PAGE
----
“In bocca al lupo!” this phase was regularly shouted by my Mother to me as I walked out the door of my home on the way to take a test, go on an interview, or any of activity that required that luck accompany me. The strangeness of the benediction went unquestioned by me because children do not question the traditions of their home when they are children, it is only later when we acclimate to the greater world that we wonder about these traditions and where they came from.
In the mouth of the wolf would seem an odd choice for wishing good luck? For many the wolf is the archetype of menace, (just speak with Little Red Ridinghood!) The wolf is a predator, he sneaks into the home to impersonate your dear old Granny or steals into the hen house to eat your chickens. Why would anyone wish that I find myself in the mouth of this killer?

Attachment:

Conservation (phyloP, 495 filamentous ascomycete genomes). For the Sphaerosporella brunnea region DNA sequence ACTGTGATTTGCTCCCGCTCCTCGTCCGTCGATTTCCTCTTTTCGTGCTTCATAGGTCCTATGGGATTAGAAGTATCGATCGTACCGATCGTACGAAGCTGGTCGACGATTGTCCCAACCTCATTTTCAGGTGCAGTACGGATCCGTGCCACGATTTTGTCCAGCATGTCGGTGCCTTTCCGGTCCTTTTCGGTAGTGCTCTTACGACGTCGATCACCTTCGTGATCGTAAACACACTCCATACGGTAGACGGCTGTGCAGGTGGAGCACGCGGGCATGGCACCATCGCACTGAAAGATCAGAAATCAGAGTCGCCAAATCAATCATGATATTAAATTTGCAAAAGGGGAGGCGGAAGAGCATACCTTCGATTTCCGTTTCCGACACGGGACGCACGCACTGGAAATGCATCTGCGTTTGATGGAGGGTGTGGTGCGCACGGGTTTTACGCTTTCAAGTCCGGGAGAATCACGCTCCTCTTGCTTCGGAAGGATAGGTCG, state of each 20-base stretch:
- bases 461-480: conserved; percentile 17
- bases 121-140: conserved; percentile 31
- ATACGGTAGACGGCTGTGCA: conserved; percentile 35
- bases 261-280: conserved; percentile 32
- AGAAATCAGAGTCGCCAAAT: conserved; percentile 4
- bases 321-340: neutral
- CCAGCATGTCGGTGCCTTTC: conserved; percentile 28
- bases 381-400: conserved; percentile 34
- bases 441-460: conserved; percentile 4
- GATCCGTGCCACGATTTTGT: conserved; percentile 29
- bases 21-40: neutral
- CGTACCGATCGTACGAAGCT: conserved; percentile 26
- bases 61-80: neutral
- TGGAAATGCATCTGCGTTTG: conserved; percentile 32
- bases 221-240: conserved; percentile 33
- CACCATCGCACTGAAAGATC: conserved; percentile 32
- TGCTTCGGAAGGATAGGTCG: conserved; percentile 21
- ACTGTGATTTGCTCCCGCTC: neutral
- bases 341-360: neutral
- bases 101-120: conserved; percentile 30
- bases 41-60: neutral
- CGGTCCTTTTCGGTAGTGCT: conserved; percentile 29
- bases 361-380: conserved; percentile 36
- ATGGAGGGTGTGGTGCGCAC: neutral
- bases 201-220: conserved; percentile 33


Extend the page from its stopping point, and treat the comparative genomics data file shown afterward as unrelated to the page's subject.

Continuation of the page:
But then consider the relationship of the Italians, Romans specifically to the wolf. It is said that the founders of Rome, brothers Romulus and Remus were abandoned to die but were found by a she-wolf, who suckled them and sustained them. Ultimately the spot where they were found, became Rome. In this case, the wolf is a mother, not a predator— a nurturer of civilization.
Also, consider the mouth of the wolf, yes it does have those sharp and pointy white teeth used to kill its prey. But it also carries its young in its mouth — surely those pups feel safe in their mothers’ mouth?
So back to the phrase in question, “in bocca al lupo.” For some the idea is akin to “what doesn’t kill you makes you stronger.” A response to “in bocca al lupo” is “crepi il lupo” which essentially means, “may the wolf die.” I didn’t grow up with the call and response version of this phrase, so it feels less authentic to me.
I am more drawn to the Romulus and Remus interpretation. It makes sense that a culture that would develop a mythology about a wolf that acts as a mother rather than a predator and in so doing helps found the great civilization of the era, would think of the mouth of the wolf as a place of safety and shelter, not a violent end.
That’s my take anyway.
“in bocca al lupo” everybody!